My morning treat was a visit to Raffles museum. A small but fine reminder of the hay day of this cultural icon. A record of the people that passed through Singapore on their tours, the great cultural and political figures (Coward, Maugham), plus a symbol of an important constant through the country’s growth.
Raffle’s is a beautiful hotel; it’s the template for the colonial architecture of South East Asian, it’s the original. However, about a hundred years ago a massive complex was added to the rear which was relatively architecturally sympathetic. Two levels of white balustraded galleries, Escher stairways, palm courtyards and fountains, and a small room housing the museum. Of course, the problem with the is extension is it is filled with the ubiquitous ugly, prestige shops; Louis Vitton et al. Repellant emporiums of over priced tat.
Any hoo, could I find the museum? Could I buffalo. I wandered every terrace, but nothing. I eventually visited the Raffles gift shop (you can imagine the contests thereof) to ask its whereabouts and was told it had closed. Gone. One small remnant of an historical curiosity which played a compelling role in Singapore’s past, gone. No one interested apparently. No one needs history it seems.
It is a recurring issue here that frustrates me, history does not seem to be considered important. There was even a recent debate considering the introduction of early Singapore history into to schools education, early being pre 1300!
This corroborates Lee Kuan Yew’s comment after the 1965 independence that ‘There is no history’. Singapore as a new country which started from then. A comment that may come back to bite him, or his decedents in the bum, as it so often does.
Modernity is all very well, exciting, vibrant, changing, it brings choice, prosperity, security, but the human animal craves and needs connection, with its heritage, family, place, responding to a long genetic and cultural memory; it has to feel rooted. It seems Singaporeans have this in their homes retaining their own cultural identity, language, traditions, food etc but is it there in the communal Singapore? Or is it needed? Maybe there is not need for a shared history, their own histories are enough.
It is a relatively new concept as a state, nearly 200 years old, but an exciting, well documented and international history. One that should be trumpeted as a testimony of how multiculturalism can work and not ‘closed’ or demolished. You can’t expect a county to live in the past but there is a feeling there that the ‘new’ is always best but the ‘new’ is nothing unless it’s placed in context.
Today I am officially melting and consequently slowing down, sweating like I’ve never sweated before and therefore becoming grumpy Englishman. Had to sit down before I fell down.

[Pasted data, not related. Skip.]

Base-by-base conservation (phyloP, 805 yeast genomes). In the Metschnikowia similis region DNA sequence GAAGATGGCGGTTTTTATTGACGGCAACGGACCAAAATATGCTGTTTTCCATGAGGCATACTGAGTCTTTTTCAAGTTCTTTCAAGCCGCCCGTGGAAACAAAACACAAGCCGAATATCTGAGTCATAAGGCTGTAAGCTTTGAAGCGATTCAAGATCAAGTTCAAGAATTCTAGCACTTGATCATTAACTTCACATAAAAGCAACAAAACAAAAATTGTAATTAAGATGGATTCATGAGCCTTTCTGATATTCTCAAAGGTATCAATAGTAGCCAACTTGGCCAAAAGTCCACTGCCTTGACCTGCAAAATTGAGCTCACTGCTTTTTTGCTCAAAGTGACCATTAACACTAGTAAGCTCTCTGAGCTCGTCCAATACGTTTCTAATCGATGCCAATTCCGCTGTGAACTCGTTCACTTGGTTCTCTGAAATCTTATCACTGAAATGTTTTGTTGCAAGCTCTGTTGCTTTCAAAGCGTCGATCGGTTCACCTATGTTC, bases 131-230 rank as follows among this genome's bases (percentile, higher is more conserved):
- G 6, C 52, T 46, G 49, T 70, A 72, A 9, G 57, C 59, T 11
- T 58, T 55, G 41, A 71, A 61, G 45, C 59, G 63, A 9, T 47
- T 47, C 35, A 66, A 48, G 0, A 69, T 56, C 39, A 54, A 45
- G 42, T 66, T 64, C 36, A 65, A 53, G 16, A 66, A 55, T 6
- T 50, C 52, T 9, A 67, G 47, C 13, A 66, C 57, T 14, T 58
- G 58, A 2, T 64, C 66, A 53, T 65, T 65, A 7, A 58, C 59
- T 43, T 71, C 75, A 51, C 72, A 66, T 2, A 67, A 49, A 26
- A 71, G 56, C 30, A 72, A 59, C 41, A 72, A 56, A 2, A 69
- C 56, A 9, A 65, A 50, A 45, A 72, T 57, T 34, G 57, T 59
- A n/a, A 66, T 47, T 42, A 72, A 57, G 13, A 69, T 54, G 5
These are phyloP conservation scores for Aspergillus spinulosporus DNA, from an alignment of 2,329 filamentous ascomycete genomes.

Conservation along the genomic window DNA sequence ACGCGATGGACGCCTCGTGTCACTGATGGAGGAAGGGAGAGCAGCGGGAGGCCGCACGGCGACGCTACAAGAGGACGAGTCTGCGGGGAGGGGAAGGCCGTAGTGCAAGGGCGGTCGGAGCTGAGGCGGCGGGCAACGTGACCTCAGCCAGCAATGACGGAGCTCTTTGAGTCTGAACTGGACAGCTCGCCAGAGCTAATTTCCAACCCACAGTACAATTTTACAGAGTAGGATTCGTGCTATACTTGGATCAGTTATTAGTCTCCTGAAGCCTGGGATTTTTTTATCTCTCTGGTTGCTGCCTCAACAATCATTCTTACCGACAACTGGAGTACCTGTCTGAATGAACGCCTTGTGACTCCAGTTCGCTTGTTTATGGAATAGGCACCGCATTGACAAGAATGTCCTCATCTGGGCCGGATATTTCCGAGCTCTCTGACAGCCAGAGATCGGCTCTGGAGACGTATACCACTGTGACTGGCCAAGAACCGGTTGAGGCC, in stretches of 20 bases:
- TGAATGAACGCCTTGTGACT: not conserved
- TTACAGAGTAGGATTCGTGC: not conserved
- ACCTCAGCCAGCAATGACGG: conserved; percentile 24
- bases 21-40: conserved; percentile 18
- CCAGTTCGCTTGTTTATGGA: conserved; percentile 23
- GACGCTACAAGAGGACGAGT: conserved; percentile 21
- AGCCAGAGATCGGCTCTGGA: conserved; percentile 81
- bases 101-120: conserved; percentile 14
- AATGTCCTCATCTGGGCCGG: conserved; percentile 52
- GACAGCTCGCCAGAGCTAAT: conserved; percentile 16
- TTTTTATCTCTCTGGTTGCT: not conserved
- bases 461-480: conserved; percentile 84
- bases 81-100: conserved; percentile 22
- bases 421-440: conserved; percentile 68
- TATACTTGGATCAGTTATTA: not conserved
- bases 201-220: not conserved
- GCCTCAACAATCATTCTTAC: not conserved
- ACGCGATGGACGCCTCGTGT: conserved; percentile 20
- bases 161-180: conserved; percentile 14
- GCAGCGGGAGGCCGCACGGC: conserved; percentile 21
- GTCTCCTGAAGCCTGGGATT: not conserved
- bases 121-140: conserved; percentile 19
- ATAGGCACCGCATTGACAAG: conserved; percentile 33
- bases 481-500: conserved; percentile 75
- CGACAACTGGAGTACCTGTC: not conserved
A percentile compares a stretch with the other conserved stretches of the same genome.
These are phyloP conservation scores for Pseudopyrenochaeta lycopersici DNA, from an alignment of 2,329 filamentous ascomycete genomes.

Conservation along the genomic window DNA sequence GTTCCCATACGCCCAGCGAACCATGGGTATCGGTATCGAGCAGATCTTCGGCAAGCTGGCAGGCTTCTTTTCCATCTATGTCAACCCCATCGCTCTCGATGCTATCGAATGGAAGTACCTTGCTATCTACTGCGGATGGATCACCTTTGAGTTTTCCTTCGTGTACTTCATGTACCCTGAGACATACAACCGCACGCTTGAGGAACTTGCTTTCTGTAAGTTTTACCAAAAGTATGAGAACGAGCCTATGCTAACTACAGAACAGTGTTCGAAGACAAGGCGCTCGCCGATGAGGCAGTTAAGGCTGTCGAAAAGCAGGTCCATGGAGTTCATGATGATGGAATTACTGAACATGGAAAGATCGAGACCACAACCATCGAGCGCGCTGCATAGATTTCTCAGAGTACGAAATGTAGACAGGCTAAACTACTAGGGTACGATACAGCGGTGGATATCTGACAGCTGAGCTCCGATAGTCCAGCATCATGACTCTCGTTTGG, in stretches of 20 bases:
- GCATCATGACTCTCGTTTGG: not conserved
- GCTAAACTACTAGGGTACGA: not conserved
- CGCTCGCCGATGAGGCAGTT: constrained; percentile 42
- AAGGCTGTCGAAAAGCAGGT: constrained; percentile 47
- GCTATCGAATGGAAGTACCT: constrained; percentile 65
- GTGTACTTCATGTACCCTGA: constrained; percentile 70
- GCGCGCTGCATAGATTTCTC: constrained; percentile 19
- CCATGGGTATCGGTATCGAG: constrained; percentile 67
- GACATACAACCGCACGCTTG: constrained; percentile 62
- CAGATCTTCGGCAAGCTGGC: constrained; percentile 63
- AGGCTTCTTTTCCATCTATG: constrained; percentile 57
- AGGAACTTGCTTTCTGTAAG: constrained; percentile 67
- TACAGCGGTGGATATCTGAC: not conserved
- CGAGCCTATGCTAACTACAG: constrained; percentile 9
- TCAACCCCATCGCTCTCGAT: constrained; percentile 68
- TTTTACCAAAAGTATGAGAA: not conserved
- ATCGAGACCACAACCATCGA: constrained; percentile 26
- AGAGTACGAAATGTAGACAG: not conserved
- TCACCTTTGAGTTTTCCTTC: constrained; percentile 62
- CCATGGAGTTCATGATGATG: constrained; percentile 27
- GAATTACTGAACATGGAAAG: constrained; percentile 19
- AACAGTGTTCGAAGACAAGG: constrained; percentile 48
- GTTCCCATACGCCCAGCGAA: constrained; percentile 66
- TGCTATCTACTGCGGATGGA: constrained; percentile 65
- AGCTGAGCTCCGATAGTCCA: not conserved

I was sweating so much as I made my way up to Pete and Ali’s to see their youth theatre do Animal Farm. It was a good, I enjoyed it. Really sparky energised group, simple storytelling, good physical stuff, well done to all of them.
It really is an incredible space. A lift which takes about 20 seconds, if that, to travel 57 floors, is pretty impressive too. Also ear popping. The vertigo kicked in very quickly, but then the sheer curiosity and stunningness of the view sort of took over. A swimming pool which looks like its pouring over the edge that you can swim right up to, bars,restaurants, gardens. Views over to Malaysia and Indonesia, views of the total city – breathtaking. What struck me most was the number of ships heading to and from the port. Hundreds and massive. The sea was crowded with them, it is a phenomenally busy shipping lane, I have never seen so many ships together and the sea just lights up at night with them all.
You really get to see the sprawl of the place, the size of the skyscrapers and the huge amount of building taking place way into the distance, covering the whole island. A bit scary really, mile upon mile of tower blocks.
We had intended to go up for the sunset, but, sod’s law, it was cloudy, but nonetheless still amazing.
Afterwards, a jaunt up to somewhere and more drinks and food next to the river before, another jaunt back through the city to the hotel. It is a very exciting to drive about at night, the buildings just light up, one covered in tens of thousands of LCD lights and making…art? Don’t know, but looked great. Also got to see the regular laser show that takes place on the top of Marina Bay Sands, but from ground level.
I’ve also seen a lot of car parks tonight.